The number of advertisers competing in the exchange-based marketplace drops significantly when a negative real world event occurs. During Q2 2013, the "bid density" — or number of bids per impression — was shooting upward. Bids per impression (BPI) rose 41% between the first and second quarters of 2013, with the BPI index reaching just under 90 in early April.
However, that number went into a free fall after the events at the Boston Marathon, with the BPI index eventually bottoming out at just over 50. Once the Boston bombing suspect had been captured, the bids shot back up to their usual BPI index of 80-plus in less than a week.
The data comes from Casale Media's Index Quarterly Report, Q1-Q2 2013, which is expected to be released Monday. Julia Casale, the company's chief marketing officer, shared her thoughts on why negative real world events have such a noticeable impact on the competition for impressions and why it matters.
"Less brands bidding equals lower bid density," Casale explained. "Bid density is an excellent indicator of demand. We’ve found that increases in bid density correlate to more
demand and, in turn, to higher clear prices," she said. Clear price is the price the winning bidder pays for the ad space.
"Since buys can be throttled literally in real-time, it's possible for advertisers to react immediately to environmental conditions," she continued. "In the case of negative news, our data indicates (by way of significantly lowered bid density) that there are brands that simply prefer not to deliver promotional messaging during times of crisis or generally negative mood.
"In addition to association, it's possible that certain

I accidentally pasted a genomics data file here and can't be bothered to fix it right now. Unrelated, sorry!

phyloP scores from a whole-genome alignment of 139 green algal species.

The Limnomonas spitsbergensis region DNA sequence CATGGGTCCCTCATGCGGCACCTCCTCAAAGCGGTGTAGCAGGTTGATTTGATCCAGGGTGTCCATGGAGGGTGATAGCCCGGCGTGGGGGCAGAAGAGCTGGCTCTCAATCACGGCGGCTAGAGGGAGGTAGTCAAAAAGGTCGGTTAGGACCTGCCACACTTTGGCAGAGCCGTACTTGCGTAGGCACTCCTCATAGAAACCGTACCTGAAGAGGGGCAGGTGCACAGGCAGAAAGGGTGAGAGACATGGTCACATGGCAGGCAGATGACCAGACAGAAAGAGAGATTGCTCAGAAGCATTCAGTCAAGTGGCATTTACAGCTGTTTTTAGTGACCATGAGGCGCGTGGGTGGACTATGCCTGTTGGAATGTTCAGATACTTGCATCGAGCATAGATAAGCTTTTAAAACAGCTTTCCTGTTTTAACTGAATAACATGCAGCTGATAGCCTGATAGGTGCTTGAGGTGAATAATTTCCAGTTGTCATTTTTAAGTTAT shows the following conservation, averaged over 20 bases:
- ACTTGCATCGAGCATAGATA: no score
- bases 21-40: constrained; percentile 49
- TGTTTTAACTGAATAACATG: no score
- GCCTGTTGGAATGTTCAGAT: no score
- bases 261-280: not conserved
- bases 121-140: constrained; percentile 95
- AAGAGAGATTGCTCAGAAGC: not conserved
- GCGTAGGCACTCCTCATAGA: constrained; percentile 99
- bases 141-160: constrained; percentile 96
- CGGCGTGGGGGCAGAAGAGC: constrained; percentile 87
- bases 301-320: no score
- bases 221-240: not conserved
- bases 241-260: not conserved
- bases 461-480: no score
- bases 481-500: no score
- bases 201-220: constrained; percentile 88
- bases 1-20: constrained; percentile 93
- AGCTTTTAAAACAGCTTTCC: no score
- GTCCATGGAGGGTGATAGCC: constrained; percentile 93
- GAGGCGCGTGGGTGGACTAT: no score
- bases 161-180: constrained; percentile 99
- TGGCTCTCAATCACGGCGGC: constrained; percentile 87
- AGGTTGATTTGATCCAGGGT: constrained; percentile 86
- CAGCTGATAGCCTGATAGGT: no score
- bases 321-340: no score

types of advertising don't perform as well during times of widespread negative news, so bidding behavior [could] reflect this," she added.
Andrew Casale, the company's vice president of strategy, also shared his opinion on the trend "We have no way to know for sure [why it happens], but our theory is negative targeting kicking in," he said. "A lot of buyers leverage brand safety vendors that veer away from content deemed negative, so even if there's a headline on a page that is negative they may avoid bidding to minimize risk."
It's not just matters of national security that appear to scare advertisers off, either. When Sopranos actor James Gandolfini was found dead on June 19, the BPI index dipped below 70 for the first time since recovering from the Boston Marathon events.
While not necessarily applicable to the James Gandolfini example, one person in the industry with a background in contextual advertising shared their opinion on why negative news cycles can result in less demand. "If you have a lot of 'hard news' inventory where a less than brand-safe contextual match could occur (the plane crashes and vacation offer example), then a good ad network, exchange or inventory source would shield their clients' ads from being served in a negative context," they said.